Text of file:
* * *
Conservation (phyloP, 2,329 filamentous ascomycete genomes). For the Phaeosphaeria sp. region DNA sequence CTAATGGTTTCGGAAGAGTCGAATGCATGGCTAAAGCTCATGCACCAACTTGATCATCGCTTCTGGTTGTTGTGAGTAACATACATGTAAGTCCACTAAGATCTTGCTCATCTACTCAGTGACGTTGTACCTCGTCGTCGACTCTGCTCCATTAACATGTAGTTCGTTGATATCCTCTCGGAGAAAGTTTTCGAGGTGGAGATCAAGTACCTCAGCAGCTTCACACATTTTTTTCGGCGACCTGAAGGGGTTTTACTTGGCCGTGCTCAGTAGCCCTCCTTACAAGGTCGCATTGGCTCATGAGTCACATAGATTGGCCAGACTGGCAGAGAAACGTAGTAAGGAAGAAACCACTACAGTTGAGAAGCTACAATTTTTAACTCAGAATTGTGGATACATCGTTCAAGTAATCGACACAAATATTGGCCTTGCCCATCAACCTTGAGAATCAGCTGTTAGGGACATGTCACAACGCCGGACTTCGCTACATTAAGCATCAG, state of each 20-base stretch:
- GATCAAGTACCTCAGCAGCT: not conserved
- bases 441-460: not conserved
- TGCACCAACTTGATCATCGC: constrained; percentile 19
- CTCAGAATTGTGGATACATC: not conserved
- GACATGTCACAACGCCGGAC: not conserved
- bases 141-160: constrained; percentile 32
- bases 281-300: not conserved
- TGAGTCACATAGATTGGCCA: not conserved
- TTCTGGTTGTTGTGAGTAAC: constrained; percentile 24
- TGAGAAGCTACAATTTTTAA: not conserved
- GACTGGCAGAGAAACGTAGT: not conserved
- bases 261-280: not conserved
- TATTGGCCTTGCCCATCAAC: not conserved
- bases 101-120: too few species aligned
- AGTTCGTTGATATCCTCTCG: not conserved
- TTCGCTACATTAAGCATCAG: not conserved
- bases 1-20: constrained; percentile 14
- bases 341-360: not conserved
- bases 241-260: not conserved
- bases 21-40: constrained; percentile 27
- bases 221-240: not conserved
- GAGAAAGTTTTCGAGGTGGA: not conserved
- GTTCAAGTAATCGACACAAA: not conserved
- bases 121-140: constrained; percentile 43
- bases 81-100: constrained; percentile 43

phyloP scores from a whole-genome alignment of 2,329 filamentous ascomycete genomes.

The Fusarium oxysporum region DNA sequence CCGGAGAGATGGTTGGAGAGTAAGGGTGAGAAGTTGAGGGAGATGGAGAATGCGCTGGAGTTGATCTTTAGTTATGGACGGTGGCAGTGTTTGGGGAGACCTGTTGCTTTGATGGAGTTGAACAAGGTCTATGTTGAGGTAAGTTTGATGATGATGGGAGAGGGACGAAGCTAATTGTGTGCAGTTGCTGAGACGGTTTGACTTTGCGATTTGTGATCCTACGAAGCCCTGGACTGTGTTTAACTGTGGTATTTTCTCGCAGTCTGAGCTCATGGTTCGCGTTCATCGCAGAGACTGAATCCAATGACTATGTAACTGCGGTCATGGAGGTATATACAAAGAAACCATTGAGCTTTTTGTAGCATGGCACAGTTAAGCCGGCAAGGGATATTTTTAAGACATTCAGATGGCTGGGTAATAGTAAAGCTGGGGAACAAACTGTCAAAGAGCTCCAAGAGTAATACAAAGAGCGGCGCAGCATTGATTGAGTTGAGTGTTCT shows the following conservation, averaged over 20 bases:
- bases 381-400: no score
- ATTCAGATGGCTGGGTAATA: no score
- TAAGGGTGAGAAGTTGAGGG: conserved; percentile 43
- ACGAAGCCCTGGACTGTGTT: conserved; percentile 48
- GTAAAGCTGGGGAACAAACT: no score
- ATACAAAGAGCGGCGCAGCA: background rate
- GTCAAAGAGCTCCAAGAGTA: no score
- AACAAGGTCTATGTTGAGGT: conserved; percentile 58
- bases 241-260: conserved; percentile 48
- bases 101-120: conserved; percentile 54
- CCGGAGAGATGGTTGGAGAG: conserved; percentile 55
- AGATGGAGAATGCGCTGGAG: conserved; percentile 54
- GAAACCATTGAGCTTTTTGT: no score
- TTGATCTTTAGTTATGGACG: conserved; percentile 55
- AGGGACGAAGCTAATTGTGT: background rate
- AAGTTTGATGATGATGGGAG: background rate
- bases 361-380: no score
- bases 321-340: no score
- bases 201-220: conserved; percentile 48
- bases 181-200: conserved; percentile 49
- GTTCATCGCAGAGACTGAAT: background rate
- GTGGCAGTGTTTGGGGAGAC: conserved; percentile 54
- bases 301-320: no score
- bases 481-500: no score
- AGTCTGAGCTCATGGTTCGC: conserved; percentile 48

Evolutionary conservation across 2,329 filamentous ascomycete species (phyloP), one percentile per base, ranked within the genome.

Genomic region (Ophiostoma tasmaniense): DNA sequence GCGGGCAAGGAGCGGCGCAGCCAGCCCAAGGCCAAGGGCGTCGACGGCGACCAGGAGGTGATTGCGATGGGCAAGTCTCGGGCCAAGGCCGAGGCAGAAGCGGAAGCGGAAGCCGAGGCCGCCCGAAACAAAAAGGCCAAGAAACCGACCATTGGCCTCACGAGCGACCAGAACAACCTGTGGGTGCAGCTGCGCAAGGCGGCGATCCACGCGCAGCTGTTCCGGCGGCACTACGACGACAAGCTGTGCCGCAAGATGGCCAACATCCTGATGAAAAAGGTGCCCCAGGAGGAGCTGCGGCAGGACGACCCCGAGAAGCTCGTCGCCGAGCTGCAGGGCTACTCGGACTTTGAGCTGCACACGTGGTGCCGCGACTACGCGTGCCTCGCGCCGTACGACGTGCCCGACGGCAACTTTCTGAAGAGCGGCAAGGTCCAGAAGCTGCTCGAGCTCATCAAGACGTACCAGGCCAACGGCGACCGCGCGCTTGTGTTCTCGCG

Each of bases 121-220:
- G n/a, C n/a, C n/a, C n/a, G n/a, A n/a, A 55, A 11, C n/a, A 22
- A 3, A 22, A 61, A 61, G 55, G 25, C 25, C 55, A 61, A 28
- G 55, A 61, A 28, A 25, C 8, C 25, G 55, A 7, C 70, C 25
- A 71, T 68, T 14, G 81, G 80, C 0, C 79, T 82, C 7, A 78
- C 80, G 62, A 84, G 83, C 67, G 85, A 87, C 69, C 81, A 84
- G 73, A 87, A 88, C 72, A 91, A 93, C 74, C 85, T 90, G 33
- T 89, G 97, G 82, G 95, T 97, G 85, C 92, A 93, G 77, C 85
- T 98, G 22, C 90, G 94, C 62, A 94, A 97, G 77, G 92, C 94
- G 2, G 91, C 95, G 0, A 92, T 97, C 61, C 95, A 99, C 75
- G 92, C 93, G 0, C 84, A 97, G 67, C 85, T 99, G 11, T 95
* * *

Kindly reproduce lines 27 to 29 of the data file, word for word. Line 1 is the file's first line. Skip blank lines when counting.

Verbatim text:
phyloP scores from a whole-genome alignment of 2,329 filamentous ascomycete genomes.

The Fusarium oxysporum region DNA sequence CCGGAGAGATGGTTGGAGAGTAAGGGTGAGAAGTTGAGGGAGATGGAGAATGCGCTGGAGTTGATCTTTAGTTATGGACGGTGGCAGTGTTTGGGGAGACCTGTTGCTTTGATGGAGTTGAACAAGGTCTATGTTGAGGTAAGTTTGATGATGATGGGAGAGGGACGAAGCTAATTGTGTGCAGTTGCTGAGACGGTTTGACTTTGCGATTTGTGATCCTACGAAGCCCTGGACTGTGTTTAACTGTGGTATTTTCTCGCAGTCTGAGCTCATGGTTCGCGTTCATCGCAGAGACTGAATCCAATGACTATGTAACTGCGGTCATGGAGGTATATACAAAGAAACCATTGAGCTTTTTGTAGCATGGCACAGTTAAGCCGGCAAGGGATATTTTTAAGACATTCAGATGGCTGGGTAATAGTAAAGCTGGGGAACAAACTGTCAAAGAGCTCCAAGAGTAATACAAAGAGCGGCGCAGCATTGATTGAGTTGAGTGTTCT shows the following conservation, averaged over 20 bases:
- bases 381-400: no score